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Factbox: UK to spend over 60 billion pounds to keep economy afloat

LONDON (Reuters) - Britain has pledged over 60 billion pounds ($73.70 billion) in public spending and tax cuts in an attempt to shield its economy from a deep recession caused by the coronavirus outbreak, and the final bill could end up being a lot higher.

FILE PHOTO: Chancellor of the Exchequer Rishi Sunak speaks during a news conference on the ongoing situation with the coronavirus disease (COVID-19) in London, Britain March 17, 2020. Matt Dunham/Pool via REUTERS//File Photo

Finance minister Rishi Sunak has rushed out a string of emergency measures to support workers’ incomes, offer companies tax breaks and make the welfare system more generous.

The government will also suffer a hit to its tax revenues, meaning this year’s budget deficit could balloon to around 200 billion pounds, a war-time level of around 10% of economic output, according to analysts.

Following is a summary of the measures announced by Sunak.

PAYING WORKERS’ WAGES - 10 BILLION POUNDS

The centrepiece of the plan to shield Britain from the full force of the crisis is a job retention scheme. Public grants will cover 80% of the pay of workers who are temporarily laid-off for up to 2,500 pounds a month each.

The scheme will cover the cost of wages backdated to March 1 and will run for at least three months.

COST: Unknowable at present, but covering around 10% of employees could cost around 10 billion pounds every three months, according to the Institute for Fiscal Studies (IFS), a think-tank.

Charlie Bean, a former BoE deputy governor, said take-up could easily be twice that and the duration twice as long, in which case the costs would rise to 40 billion pounds.

SOCIAL SECURITY AND PENSIONS - 3 BILLION POUNDS

The government followed up its announcement by pledging more public money to cover national insurance and pension contributions for companies that temporarily ask employees not to work. The move could save companies an extra 300 pounds a month for each employee, the finance ministry said.

COST: Based on 10% of workers seeking help for three months, the cost to the public coffers would be about 3 billion pounds.

SELF-EMPLOYED - 10 BILLION POUNDS

People who get most of their income from self-employment with trading profits of up to 50,000 pounds will receive taxable grants of 80% of their average monthly profits over the last three years, also for up to 2,500 pounds per month.

A finance ministry official said up to 3.8 million of 5 million self-employed workers would qualify. The scheme will cover March, April and May. Grants will be paid from mid-June.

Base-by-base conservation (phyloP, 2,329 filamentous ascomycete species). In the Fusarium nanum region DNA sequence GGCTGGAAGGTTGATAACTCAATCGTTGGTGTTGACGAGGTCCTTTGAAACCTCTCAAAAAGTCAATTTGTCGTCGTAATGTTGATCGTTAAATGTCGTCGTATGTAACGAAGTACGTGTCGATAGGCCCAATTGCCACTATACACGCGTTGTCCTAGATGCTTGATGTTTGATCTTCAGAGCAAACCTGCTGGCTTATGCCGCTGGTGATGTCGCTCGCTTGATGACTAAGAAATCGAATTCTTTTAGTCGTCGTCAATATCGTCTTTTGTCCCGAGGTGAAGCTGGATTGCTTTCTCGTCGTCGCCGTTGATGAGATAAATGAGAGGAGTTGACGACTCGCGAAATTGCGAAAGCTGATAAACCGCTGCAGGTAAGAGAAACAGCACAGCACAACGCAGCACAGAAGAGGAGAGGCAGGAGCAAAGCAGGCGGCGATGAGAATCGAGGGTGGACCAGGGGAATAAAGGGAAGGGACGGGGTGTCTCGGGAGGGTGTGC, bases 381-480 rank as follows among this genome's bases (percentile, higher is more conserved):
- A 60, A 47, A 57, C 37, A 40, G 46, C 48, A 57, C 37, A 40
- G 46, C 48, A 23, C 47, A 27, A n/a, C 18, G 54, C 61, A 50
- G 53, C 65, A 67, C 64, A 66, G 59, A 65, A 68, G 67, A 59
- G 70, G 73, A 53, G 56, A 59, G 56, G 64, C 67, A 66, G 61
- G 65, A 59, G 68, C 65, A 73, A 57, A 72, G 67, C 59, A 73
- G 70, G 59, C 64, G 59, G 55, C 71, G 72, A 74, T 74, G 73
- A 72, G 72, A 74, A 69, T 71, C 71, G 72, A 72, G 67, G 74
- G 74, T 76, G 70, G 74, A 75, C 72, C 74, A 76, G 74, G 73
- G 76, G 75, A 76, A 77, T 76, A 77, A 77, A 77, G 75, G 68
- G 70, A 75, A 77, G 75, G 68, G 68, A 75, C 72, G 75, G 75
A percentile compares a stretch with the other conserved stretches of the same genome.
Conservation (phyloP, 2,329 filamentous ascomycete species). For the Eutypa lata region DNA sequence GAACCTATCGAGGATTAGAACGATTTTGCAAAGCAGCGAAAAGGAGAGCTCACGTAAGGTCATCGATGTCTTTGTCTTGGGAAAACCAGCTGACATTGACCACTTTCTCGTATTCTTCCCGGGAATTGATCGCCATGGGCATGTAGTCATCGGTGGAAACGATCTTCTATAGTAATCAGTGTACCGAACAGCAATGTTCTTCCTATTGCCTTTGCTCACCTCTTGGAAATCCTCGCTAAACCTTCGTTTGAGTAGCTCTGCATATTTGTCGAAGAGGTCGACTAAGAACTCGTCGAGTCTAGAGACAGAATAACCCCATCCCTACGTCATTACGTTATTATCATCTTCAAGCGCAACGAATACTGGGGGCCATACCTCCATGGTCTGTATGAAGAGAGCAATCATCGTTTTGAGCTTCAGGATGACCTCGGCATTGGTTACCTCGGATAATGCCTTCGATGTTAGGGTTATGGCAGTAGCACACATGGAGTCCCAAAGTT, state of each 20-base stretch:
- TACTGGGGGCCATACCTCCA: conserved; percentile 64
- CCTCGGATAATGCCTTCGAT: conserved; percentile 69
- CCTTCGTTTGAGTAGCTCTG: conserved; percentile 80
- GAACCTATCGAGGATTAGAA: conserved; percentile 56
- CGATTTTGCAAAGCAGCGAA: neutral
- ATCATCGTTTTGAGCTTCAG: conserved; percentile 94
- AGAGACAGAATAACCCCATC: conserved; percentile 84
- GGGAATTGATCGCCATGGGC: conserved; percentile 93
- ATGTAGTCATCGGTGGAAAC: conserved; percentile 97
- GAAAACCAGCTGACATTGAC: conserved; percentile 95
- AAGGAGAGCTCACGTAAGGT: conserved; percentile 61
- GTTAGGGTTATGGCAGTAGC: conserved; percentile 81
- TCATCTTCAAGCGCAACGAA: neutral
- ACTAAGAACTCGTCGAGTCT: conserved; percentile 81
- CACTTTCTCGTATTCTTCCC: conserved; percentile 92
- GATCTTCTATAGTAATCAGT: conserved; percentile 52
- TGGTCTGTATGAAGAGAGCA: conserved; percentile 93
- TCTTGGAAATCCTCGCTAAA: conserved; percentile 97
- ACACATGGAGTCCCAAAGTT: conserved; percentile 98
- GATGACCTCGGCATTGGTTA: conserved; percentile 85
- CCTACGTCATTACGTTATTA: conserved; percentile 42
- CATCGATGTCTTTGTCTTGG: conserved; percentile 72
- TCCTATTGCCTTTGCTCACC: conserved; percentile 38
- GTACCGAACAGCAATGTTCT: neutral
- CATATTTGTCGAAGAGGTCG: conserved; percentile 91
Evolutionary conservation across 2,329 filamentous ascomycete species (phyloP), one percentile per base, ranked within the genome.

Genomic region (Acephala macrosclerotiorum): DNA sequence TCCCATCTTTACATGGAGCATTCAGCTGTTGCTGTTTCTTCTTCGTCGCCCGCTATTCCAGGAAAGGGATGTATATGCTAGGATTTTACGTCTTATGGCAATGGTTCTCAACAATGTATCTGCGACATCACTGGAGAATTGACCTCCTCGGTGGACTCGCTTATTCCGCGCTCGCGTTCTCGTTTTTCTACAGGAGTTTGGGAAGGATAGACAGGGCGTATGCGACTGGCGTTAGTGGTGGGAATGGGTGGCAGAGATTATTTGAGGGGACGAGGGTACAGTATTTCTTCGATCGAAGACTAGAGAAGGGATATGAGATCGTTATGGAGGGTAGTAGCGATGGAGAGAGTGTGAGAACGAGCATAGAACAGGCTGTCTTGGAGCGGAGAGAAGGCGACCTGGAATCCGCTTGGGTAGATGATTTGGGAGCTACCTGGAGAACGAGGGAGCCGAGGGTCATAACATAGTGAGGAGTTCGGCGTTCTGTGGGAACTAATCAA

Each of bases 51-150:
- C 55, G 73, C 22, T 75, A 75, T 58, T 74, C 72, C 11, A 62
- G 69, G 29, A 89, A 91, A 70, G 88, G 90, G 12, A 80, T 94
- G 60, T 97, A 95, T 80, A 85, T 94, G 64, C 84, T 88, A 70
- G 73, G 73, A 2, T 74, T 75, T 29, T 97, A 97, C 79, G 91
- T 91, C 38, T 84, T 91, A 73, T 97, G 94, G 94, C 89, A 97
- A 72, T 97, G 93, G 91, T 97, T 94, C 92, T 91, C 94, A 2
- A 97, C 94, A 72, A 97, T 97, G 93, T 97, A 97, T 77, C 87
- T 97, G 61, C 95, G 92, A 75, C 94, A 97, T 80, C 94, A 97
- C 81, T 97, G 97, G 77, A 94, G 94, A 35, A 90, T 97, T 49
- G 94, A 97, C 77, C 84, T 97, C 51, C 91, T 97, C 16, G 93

COST: Around 10 billion pounds for an initial three months, according to the IFS, and the Resolution Foundation, another think-tank.

BUDGET MEASURES - 12 BILLION POUNDS

At a budget statement on March 11, before the full scale of the coronavirus crisis became apparent, Sunak announced a deferment of tax payments by businesses and self-employed people and a relaxation of sick pay qualification rules.

COST: 12 billion pounds, according to Sunak.

A further 18 billion pounds was earmarked in the budget for previously announced stimulus measures.

TAX CUTS - 20 BILLION POUNDS

On March 17, with the crisis growing, Sunak announced property tax cuts for retail, hospitality and leisure businesses for a year as well as grants and other help.

COST: 20 billion pounds, according to Sunak.

He also launched a 330 billion pound lifeline of loan guarantees which statisticians do not consider as a cost for the government unless the loans are not repaid.

WELFARE CHANGES - 7 BILLION POUNDS

On March 20, when he announced the British state would help pay the workers’ wages, Sunak said Britain would raise its main Universal Credit state-paid benefit by 1,000 pounds a year for the next 12 months.

COST: With other welfare measures, the changes would cost 7 billion pounds of extra welfare support, according to Sunak.

THERE WILL BE A BIG TAX HIT TOO

The IFS says Britain’s budget deficit could hit 175 billion pounds if the economy shrinks by 5% this year, or go above 200 billion pounds if the hit is bigger as some economists fear. That would eclipse the official forecast of 47 billion pounds for this year and would probably mean tax rises in future.

BANK OF ENGLAND JOINS THE FIGHT

In a separate line of attack, the Bank of England has ramped up its bond-buying programme by a record 200 billion pounds, cut interest rates to an all-time low of 0.1% and is working with the government to provide credit to companies.

($1 = 0.8081 pounds)

($1 = 0.8141 pounds)

Reporting by Andy Bruce; editing by Nick Macfie

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